|Taj Boston Lobby
We arrived at the Taj Boston on a summer Sunday with two problems: our feisty 18-pound Shih-Tzu-Lhasa Arthur Rimbaud, and our need for a posh afternoon tea. Fortunately, at the Taj, neither of these are problems. Indeed, this hotel is designed to make you forget you ever even met a problem.
Founded in 1630, Boston is a national treasure, the bastion of the American Revolution, home of Thoreau and Emerson, Louisa May Alcott and Margaret Fuller. It’s also the Hub, the unofficial capital of New England, being the largest city by far among hundreds of charming villages. As Julia Ward Howe, author of “The Battle Hymn of the Republic,” once wrote, “Boston is an oasis in the desert, a place where the larger proportion of people are loving, rational and happy.” Howe missed out on the busing riots in the 70s and 80s but, in general, Boston’s rep as our center of enlightenment is well earned. And with 52 colleges and universities in the metropolitan area, our “Athens of America” is nothing if not welcoming to students. Which is to say, the music scene is awesome.
But, for all this openness, Boston always seems like an insider’s town. The old doggerel still rings true:
"And this is good old Boston,
The home of the bean and the cod,
Where the Lowells talk only to Cabots,
And the Cabots talk only to God."
In my limited experience of some 20 visits, no matter how many trips I took from Faneuil Hall to the galleries on Newbury Street, from Union Oyster House to Harvard Square, I remained an outsider to the real Boston. The Lowells and Cabots, whoever they were, were not talking to me. I didn’t mind. Much.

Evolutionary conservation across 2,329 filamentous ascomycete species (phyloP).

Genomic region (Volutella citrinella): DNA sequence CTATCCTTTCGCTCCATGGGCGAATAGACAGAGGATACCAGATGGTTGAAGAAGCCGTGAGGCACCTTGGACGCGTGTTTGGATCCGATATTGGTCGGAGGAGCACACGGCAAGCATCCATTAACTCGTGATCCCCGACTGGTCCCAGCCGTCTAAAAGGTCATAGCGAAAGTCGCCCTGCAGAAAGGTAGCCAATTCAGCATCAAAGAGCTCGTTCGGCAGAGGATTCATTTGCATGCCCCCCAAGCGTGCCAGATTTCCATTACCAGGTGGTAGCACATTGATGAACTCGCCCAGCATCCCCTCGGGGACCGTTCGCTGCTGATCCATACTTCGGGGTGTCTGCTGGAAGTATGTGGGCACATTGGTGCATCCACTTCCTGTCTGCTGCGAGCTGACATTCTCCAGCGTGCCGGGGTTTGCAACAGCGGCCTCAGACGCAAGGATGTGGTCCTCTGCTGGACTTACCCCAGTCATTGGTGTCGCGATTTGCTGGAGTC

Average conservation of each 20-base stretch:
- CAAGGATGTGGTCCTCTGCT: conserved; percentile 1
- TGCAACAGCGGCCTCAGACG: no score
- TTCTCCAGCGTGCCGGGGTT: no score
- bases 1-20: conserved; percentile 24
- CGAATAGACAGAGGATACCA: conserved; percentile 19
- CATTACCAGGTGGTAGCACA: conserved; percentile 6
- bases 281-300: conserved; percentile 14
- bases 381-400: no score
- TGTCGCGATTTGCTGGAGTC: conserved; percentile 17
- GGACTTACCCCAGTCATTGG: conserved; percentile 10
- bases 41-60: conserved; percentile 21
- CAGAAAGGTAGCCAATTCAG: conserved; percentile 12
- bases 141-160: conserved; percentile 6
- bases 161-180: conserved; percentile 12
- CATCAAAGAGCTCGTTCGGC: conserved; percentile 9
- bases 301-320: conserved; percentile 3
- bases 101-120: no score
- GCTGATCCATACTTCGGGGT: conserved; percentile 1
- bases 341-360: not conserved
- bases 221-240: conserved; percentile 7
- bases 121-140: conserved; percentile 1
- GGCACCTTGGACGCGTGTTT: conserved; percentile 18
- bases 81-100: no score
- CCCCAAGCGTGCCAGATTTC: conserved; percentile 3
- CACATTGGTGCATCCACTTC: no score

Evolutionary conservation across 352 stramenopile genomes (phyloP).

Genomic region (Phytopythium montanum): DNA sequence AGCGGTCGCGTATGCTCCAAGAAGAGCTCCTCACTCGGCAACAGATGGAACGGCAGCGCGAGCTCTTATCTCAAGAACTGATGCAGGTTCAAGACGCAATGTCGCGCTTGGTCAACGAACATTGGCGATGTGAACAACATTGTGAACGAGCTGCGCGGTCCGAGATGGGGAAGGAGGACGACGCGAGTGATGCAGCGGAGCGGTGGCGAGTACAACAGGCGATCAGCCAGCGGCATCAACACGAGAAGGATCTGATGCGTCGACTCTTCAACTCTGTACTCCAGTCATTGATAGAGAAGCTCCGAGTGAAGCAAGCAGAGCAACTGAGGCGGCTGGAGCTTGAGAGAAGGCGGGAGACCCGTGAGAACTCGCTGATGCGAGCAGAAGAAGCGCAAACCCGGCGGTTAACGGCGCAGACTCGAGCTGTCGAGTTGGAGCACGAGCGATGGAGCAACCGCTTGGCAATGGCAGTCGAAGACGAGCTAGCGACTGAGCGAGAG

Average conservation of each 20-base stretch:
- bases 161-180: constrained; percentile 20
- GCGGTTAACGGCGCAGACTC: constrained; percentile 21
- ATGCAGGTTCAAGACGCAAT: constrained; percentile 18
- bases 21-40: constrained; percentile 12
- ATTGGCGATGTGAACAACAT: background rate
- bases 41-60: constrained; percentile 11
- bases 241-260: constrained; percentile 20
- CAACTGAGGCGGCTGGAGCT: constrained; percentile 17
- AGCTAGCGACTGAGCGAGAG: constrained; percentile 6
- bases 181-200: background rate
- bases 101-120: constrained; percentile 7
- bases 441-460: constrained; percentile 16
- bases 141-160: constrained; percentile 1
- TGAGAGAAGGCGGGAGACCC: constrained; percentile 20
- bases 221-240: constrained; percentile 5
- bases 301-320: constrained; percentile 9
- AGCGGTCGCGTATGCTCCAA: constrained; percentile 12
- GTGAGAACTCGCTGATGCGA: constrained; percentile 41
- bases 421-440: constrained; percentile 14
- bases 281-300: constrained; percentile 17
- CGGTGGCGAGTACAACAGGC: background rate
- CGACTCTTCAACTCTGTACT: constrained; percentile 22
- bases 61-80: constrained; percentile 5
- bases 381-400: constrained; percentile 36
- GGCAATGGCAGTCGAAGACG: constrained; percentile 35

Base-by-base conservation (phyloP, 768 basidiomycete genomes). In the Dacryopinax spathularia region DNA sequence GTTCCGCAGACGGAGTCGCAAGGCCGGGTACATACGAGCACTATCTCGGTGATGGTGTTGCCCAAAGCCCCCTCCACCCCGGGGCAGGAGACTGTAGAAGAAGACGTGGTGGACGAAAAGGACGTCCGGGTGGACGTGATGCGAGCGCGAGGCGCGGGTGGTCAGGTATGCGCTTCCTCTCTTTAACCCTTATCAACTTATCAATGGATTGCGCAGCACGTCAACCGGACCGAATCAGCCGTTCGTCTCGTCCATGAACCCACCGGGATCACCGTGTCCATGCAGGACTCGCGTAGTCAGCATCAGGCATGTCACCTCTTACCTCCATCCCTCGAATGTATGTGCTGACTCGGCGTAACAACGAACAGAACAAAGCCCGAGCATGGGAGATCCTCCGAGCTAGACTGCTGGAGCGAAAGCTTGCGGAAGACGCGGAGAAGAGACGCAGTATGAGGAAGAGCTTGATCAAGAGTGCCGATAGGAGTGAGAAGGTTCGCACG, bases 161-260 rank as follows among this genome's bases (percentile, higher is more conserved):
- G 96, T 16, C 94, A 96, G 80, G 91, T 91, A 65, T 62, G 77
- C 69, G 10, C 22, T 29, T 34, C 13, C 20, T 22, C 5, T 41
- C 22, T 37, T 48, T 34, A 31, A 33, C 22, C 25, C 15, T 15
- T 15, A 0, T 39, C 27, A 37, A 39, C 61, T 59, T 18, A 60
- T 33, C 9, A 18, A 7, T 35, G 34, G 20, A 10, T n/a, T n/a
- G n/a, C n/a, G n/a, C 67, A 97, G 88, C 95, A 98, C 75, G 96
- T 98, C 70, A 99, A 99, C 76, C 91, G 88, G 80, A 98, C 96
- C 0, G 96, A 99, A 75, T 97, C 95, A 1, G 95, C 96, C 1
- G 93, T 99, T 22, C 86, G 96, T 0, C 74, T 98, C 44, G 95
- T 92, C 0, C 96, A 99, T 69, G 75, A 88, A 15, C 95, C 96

And then I stayed at the Taj Boston.
The 5-star Taj Boston is the grande dame of hotels in America’s grande-dame-iest city. Located on posh Arlington Street in the Back Bay neighborhood, the 17-story Beaux Art building rises at the head of the charming Public Garden, and many rooms have views to the Boston Common. To its south is chic shopping HQ, Newbury Street, and to its North is the tranquil esplanade of Commonwealth Avenue. The doormen are in full livery, the high-ceilinged lobby is gorgeously furnished and there is a Chanel boutique in the corner. Of the 273 guest rooms, many have wood burning fireplaces attended by fireplace butlers who offer a selection of timber. Mesquite, anyone?
To stay at the hotel is to hang out where generations of Bostonians have celebrated weddings, put up visiting relatives and fed their enlightened, highly educated selves Sunday brunch. Here, presumably, the Lowells talked to Cabots and the Cabots talked to God. If they were in the mood.
|Taj Boston Churchill Suite
One thing you need to know? The Taj Boston hasn’t always been a Taj. Back in the spring of 1927, the property opened as the first Ritz in the US, a sumptuous place hosting very proper parties and serving extremely dry martinis to a select crowd. Room rates began at a staggering $15 and guests were vetted to ensure they were on the Social Register. Even the quality of their writing paper was inspected, so flimsy-looking reservation requests had to book elsewhere. Winston Churchill, Joan Crawford and Liz Taylor stayed here (separately), Benny Goodman and Tommy Dorsey played here, Tennessee Williams penned part of “Streetcar” here, and Oscar Hammerstein wrote the lyrics to “Edelweiss” while showering here. Dress codes were strict, and women could neither dine alone in the café or—heaven forbid—drink alone in the hotel bar.
Eighty years later, Taj Hotels and Resorts, stepped in. This Mumbai based group runs an otherworldly chain of top-flight hotels through India and the Middle East, many set in grand old palaces. They promptly invested in a gorgeous and pricey refurbishment, much as they had in New York at the Pierre and in San Francisco at the Campton Place. Though there are South Asian touches, including fantastic silks throughout, the folks at Taj relish the history of the space and want to keep it as it’s always been. Employees talk of their “stewardship” of the fine property so important to Boston.